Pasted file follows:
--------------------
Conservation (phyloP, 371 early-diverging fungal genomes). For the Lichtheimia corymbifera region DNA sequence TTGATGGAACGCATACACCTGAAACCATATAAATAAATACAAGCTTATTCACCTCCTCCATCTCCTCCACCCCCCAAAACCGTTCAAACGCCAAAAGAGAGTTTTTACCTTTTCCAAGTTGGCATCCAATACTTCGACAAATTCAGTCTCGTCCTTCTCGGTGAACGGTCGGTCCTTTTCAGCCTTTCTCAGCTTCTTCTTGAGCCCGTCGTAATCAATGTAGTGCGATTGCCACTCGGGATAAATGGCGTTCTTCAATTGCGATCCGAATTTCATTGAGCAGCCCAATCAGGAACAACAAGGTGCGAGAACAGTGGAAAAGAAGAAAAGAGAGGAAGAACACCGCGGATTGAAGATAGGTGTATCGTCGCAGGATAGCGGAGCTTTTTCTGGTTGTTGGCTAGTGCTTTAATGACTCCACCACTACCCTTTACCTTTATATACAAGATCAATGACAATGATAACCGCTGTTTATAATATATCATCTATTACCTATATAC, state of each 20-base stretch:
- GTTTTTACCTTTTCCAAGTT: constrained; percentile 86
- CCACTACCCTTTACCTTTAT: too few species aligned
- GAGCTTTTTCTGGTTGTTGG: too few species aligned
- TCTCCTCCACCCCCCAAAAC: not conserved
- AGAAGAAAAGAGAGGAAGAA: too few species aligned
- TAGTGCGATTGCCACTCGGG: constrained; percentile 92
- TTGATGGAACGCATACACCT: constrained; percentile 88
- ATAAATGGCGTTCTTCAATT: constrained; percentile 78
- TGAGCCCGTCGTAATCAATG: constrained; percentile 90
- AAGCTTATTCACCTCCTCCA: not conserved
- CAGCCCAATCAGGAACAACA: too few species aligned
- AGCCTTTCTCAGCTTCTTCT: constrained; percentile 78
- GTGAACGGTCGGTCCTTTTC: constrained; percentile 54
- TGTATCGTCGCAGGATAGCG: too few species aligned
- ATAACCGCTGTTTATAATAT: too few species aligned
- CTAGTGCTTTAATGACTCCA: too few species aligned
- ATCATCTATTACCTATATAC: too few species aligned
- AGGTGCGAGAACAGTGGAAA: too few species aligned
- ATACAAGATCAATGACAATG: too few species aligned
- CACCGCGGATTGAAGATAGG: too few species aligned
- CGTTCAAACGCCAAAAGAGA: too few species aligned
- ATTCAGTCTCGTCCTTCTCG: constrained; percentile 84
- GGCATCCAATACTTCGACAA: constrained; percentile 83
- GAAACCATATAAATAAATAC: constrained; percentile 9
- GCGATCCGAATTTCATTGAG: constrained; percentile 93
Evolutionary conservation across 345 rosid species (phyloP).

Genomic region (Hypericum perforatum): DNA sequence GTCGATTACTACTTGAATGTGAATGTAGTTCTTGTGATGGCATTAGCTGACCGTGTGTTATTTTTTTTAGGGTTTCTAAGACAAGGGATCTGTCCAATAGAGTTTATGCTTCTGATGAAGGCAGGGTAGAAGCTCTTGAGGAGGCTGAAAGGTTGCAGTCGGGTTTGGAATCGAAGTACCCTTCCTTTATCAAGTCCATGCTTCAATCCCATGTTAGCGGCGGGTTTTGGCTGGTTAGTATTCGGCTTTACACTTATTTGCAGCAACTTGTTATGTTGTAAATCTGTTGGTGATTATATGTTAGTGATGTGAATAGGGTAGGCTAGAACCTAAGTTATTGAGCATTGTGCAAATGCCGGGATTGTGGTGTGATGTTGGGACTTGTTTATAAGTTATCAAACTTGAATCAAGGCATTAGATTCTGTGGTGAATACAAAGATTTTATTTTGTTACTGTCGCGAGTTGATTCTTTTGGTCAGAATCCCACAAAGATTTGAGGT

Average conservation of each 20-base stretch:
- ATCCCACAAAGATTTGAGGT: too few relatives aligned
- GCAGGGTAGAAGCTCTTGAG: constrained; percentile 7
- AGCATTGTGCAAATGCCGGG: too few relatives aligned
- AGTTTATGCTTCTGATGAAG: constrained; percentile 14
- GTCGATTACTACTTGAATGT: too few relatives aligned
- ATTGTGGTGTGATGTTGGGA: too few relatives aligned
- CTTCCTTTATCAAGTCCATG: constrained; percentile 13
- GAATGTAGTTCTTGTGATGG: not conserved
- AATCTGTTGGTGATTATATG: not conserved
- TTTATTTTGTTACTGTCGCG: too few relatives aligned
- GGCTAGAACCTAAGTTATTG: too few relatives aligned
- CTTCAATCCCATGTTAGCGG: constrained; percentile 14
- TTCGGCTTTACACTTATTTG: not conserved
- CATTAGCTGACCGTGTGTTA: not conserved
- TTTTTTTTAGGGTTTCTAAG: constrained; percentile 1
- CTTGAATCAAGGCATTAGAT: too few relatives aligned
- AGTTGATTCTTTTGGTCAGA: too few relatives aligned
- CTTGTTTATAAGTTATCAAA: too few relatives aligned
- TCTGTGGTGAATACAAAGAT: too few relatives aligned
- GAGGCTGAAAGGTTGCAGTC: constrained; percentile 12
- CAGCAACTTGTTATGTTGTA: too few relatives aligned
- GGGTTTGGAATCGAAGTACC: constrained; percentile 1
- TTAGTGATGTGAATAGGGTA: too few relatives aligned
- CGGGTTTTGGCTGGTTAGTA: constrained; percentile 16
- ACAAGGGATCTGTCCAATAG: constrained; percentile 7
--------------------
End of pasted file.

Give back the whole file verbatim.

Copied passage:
Conservation (phyloP, 371 early-diverging fungal genomes). For the Lichtheimia corymbifera region DNA sequence TTGATGGAACGCATACACCTGAAACCATATAAATAAATACAAGCTTATTCACCTCCTCCATCTCCTCCACCCCCCAAAACCGTTCAAACGCCAAAAGAGAGTTTTTACCTTTTCCAAGTTGGCATCCAATACTTCGACAAATTCAGTCTCGTCCTTCTCGGTGAACGGTCGGTCCTTTTCAGCCTTTCTCAGCTTCTTCTTGAGCCCGTCGTAATCAATGTAGTGCGATTGCCACTCGGGATAAATGGCGTTCTTCAATTGCGATCCGAATTTCATTGAGCAGCCCAATCAGGAACAACAAGGTGCGAGAACAGTGGAAAAGAAGAAAAGAGAGGAAGAACACCGCGGATTGAAGATAGGTGTATCGTCGCAGGATAGCGGAGCTTTTTCTGGTTGTTGGCTAGTGCTTTAATGACTCCACCACTACCCTTTACCTTTATATACAAGATCAATGACAATGATAACCGCTGTTTATAATATATCATCTATTACCTATATAC, state of each 20-base stretch:
- GTTTTTACCTTTTCCAAGTT: constrained; percentile 86
- CCACTACCCTTTACCTTTAT: too few species aligned
- GAGCTTTTTCTGGTTGTTGG: too few species aligned
- TCTCCTCCACCCCCCAAAAC: not conserved
- AGAAGAAAAGAGAGGAAGAA: too few species aligned
- TAGTGCGATTGCCACTCGGG: constrained; percentile 92
- TTGATGGAACGCATACACCT: constrained; percentile 88
- ATAAATGGCGTTCTTCAATT: constrained; percentile 78
- TGAGCCCGTCGTAATCAATG: constrained; percentile 90
- AAGCTTATTCACCTCCTCCA: not conserved
- CAGCCCAATCAGGAACAACA: too few species aligned
- AGCCTTTCTCAGCTTCTTCT: constrained; percentile 78
- GTGAACGGTCGGTCCTTTTC: constrained; percentile 54
- TGTATCGTCGCAGGATAGCG: too few species aligned
- ATAACCGCTGTTTATAATAT: too few species aligned
- CTAGTGCTTTAATGACTCCA: too few species aligned
- ATCATCTATTACCTATATAC: too few species aligned
- AGGTGCGAGAACAGTGGAAA: too few species aligned
- ATACAAGATCAATGACAATG: too few species aligned
- CACCGCGGATTGAAGATAGG: too few species aligned
- CGTTCAAACGCCAAAAGAGA: too few species aligned
- ATTCAGTCTCGTCCTTCTCG: constrained; percentile 84
- GGCATCCAATACTTCGACAA: constrained; percentile 83
- GAAACCATATAAATAAATAC: constrained; percentile 9
- GCGATCCGAATTTCATTGAG: constrained; percentile 93
Evolutionary conservation across 345 rosid species (phyloP).

Genomic region (Hypericum perforatum): DNA sequence GTCGATTACTACTTGAATGTGAATGTAGTTCTTGTGATGGCATTAGCTGACCGTGTGTTATTTTTTTTAGGGTTTCTAAGACAAGGGATCTGTCCAATAGAGTTTATGCTTCTGATGAAGGCAGGGTAGAAGCTCTTGAGGAGGCTGAAAGGTTGCAGTCGGGTTTGGAATCGAAGTACCCTTCCTTTATCAAGTCCATGCTTCAATCCCATGTTAGCGGCGGGTTTTGGCTGGTTAGTATTCGGCTTTACACTTATTTGCAGCAACTTGTTATGTTGTAAATCTGTTGGTGATTATATGTTAGTGATGTGAATAGGGTAGGCTAGAACCTAAGTTATTGAGCATTGTGCAAATGCCGGGATTGTGGTGTGATGTTGGGACTTGTTTATAAGTTATCAAACTTGAATCAAGGCATTAGATTCTGTGGTGAATACAAAGATTTTATTTTGTTACTGTCGCGAGTTGATTCTTTTGGTCAGAATCCCACAAAGATTTGAGGT

Average conservation of each 20-base stretch:
- ATCCCACAAAGATTTGAGGT: too few relatives aligned
- GCAGGGTAGAAGCTCTTGAG: constrained; percentile 7
- AGCATTGTGCAAATGCCGGG: too few relatives aligned
- AGTTTATGCTTCTGATGAAG: constrained; percentile 14
- GTCGATTACTACTTGAATGT: too few relatives aligned
- ATTGTGGTGTGATGTTGGGA: too few relatives aligned
- CTTCCTTTATCAAGTCCATG: constrained; percentile 13
- GAATGTAGTTCTTGTGATGG: not conserved
- AATCTGTTGGTGATTATATG: not conserved
- TTTATTTTGTTACTGTCGCG: too few relatives aligned
- GGCTAGAACCTAAGTTATTG: too few relatives aligned
- CTTCAATCCCATGTTAGCGG: constrained; percentile 14
- TTCGGCTTTACACTTATTTG: not conserved
- CATTAGCTGACCGTGTGTTA: not conserved
- TTTTTTTTAGGGTTTCTAAG: constrained; percentile 1
- CTTGAATCAAGGCATTAGAT: too few relatives aligned
- AGTTGATTCTTTTGGTCAGA: too few relatives aligned
- CTTGTTTATAAGTTATCAAA: too few relatives aligned
- TCTGTGGTGAATACAAAGAT: too few relatives aligned
- GAGGCTGAAAGGTTGCAGTC: constrained; percentile 12
- CAGCAACTTGTTATGTTGTA: too few relatives aligned
- GGGTTTGGAATCGAAGTACC: constrained; percentile 1
- TTAGTGATGTGAATAGGGTA: too few relatives aligned
- CGGGTTTTGGCTGGTTAGTA: constrained; percentile 16
- ACAAGGGATCTGTCCAATAG: constrained; percentile 7